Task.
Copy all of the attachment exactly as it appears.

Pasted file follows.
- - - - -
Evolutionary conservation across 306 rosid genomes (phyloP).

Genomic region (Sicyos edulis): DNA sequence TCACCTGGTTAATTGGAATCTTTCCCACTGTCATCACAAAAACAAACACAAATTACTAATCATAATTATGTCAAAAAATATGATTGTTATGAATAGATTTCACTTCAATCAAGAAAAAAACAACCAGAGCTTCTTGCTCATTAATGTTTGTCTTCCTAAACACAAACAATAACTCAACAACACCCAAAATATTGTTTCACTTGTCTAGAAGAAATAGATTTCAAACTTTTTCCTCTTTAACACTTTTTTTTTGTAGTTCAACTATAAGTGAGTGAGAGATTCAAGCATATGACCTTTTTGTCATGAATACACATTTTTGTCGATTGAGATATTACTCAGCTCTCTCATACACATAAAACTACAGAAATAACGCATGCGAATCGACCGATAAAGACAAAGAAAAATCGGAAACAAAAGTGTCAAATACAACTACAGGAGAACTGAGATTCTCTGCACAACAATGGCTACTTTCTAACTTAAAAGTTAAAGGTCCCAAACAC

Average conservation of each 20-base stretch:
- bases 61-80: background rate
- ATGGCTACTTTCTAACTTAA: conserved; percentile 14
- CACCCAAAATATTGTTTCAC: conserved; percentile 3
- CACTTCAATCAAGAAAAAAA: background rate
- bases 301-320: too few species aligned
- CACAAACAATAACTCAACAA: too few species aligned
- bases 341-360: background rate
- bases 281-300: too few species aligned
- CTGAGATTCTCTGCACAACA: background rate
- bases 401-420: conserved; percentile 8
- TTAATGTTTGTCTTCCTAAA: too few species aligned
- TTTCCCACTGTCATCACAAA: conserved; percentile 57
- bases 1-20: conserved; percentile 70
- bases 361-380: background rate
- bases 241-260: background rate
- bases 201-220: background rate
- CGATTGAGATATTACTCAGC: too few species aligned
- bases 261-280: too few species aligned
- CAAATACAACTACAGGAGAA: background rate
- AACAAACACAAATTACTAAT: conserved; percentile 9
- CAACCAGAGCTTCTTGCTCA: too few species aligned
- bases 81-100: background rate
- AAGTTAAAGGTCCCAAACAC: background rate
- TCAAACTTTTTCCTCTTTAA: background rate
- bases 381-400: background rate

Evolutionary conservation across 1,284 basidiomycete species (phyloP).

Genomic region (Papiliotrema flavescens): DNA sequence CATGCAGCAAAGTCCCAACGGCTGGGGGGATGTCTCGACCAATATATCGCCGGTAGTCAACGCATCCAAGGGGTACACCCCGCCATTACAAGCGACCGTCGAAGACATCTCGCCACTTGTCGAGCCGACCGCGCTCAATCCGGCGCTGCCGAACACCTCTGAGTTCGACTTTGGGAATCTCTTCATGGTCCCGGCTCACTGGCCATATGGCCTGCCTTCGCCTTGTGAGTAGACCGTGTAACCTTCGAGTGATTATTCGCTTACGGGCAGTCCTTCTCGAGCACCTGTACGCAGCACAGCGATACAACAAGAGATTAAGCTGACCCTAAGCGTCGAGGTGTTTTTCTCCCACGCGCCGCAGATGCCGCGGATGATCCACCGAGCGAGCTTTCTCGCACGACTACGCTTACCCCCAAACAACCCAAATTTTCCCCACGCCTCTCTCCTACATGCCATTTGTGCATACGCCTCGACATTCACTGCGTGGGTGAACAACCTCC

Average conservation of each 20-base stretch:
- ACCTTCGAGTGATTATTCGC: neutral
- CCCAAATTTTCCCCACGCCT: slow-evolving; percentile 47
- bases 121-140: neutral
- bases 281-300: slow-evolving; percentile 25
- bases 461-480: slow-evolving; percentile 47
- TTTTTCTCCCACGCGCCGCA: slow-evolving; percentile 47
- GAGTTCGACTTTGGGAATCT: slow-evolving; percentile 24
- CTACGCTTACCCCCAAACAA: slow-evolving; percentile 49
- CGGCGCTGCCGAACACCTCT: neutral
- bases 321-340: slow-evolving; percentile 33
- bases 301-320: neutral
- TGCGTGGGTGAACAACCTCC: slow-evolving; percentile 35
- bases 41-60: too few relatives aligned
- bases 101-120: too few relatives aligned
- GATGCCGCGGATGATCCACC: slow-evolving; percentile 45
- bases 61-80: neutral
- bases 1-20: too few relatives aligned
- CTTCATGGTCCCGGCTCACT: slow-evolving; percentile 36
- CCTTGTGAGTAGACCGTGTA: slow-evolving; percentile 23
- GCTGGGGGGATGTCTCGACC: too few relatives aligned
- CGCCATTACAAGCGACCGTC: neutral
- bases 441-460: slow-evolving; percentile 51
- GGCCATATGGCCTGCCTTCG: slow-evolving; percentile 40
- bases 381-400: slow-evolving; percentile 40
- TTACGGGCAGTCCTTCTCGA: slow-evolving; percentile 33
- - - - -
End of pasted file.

Evolutionary conservation across 306 rosid genomes (phyloP).

Genomic region (Sicyos edulis): DNA sequence TCACCTGGTTAATTGGAATCTTTCCCACTGTCATCACAAAAACAAACACAAATTACTAATCATAATTATGTCAAAAAATATGATTGTTATGAATAGATTTCACTTCAATCAAGAAAAAAACAACCAGAGCTTCTTGCTCATTAATGTTTGTCTTCCTAAACACAAACAATAACTCAACAACACCCAAAATATTGTTTCACTTGTCTAGAAGAAATAGATTTCAAACTTTTTCCTCTTTAACACTTTTTTTTTGTAGTTCAACTATAAGTGAGTGAGAGATTCAAGCATATGACCTTTTTGTCATGAATACACATTTTTGTCGATTGAGATATTACTCAGCTCTCTCATACACATAAAACTACAGAAATAACGCATGCGAATCGACCGATAAAGACAAAGAAAAATCGGAAACAAAAGTGTCAAATACAACTACAGGAGAACTGAGATTCTCTGCACAACAATGGCTACTTTCTAACTTAAAAGTTAAAGGTCCCAAACAC

Average conservation of each 20-base stretch:
- bases 61-80: background rate
- ATGGCTACTTTCTAACTTAA: conserved; percentile 14
- CACCCAAAATATTGTTTCAC: conserved; percentile 3
- CACTTCAATCAAGAAAAAAA: background rate
- bases 301-320: too few species aligned
- CACAAACAATAACTCAACAA: too few species aligned
- bases 341-360: background rate
- bases 281-300: too few species aligned
- CTGAGATTCTCTGCACAACA: background rate
- bases 401-420: conserved; percentile 8
- TTAATGTTTGTCTTCCTAAA: too few species aligned
- TTTCCCACTGTCATCACAAA: conserved; percentile 57
- bases 1-20: conserved; percentile 70
- bases 361-380: background rate
- bases 241-260: background rate
- bases 201-220: background rate
- CGATTGAGATATTACTCAGC: too few species aligned
- bases 261-280: too few species aligned
- CAAATACAACTACAGGAGAA: background rate
- AACAAACACAAATTACTAAT: conserved; percentile 9
- CAACCAGAGCTTCTTGCTCA: too few species aligned
- bases 81-100: background rate
- AAGTTAAAGGTCCCAAACAC: background rate
- TCAAACTTTTTCCTCTTTAA: background rate
- bases 381-400: background rate

Evolutionary conservation across 1,284 basidiomycete species (phyloP).

Genomic region (Papiliotrema flavescens): DNA sequence CATGCAGCAAAGTCCCAACGGCTGGGGGGATGTCTCGACCAATATATCGCCGGTAGTCAACGCATCCAAGGGGTACACCCCGCCATTACAAGCGACCGTCGAAGACATCTCGCCACTTGTCGAGCCGACCGCGCTCAATCCGGCGCTGCCGAACACCTCTGAGTTCGACTTTGGGAATCTCTTCATGGTCCCGGCTCACTGGCCATATGGCCTGCCTTCGCCTTGTGAGTAGACCGTGTAACCTTCGAGTGATTATTCGCTTACGGGCAGTCCTTCTCGAGCACCTGTACGCAGCACAGCGATACAACAAGAGATTAAGCTGACCCTAAGCGTCGAGGTGTTTTTCTCCCACGCGCCGCAGATGCCGCGGATGATCCACCGAGCGAGCTTTCTCGCACGACTACGCTTACCCCCAAACAACCCAAATTTTCCCCACGCCTCTCTCCTACATGCCATTTGTGCATACGCCTCGACATTCACTGCGTGGGTGAACAACCTCC

Average conservation of each 20-base stretch:
- ACCTTCGAGTGATTATTCGC: neutral
- CCCAAATTTTCCCCACGCCT: slow-evolving; percentile 47
- bases 121-140: neutral
- bases 281-300: slow-evolving; percentile 25
- bases 461-480: slow-evolving; percentile 47
- TTTTTCTCCCACGCGCCGCA: slow-evolving; percentile 47
- GAGTTCGACTTTGGGAATCT: slow-evolving; percentile 24
- CTACGCTTACCCCCAAACAA: slow-evolving; percentile 49
- CGGCGCTGCCGAACACCTCT: neutral
- bases 321-340: slow-evolving; percentile 33
- bases 301-320: neutral
- TGCGTGGGTGAACAACCTCC: slow-evolving; percentile 35
- bases 41-60: too few relatives aligned
- bases 101-120: too few relatives aligned
- GATGCCGCGGATGATCCACC: slow-evolving; percentile 45
- bases 61-80: neutral
- bases 1-20: too few relatives aligned
- CTTCATGGTCCCGGCTCACT: slow-evolving; percentile 36
- CCTTGTGAGTAGACCGTGTA: slow-evolving; percentile 23
- GCTGGGGGGATGTCTCGACC: too few relatives aligned
- CGCCATTACAAGCGACCGTC: neutral
- bases 441-460: slow-evolving; percentile 51
- GGCCATATGGCCTGCCTTCG: slow-evolving; percentile 40
- bases 381-400: slow-evolving; percentile 40
- TTACGGGCAGTCCTTCTCGA: slow-evolving; percentile 33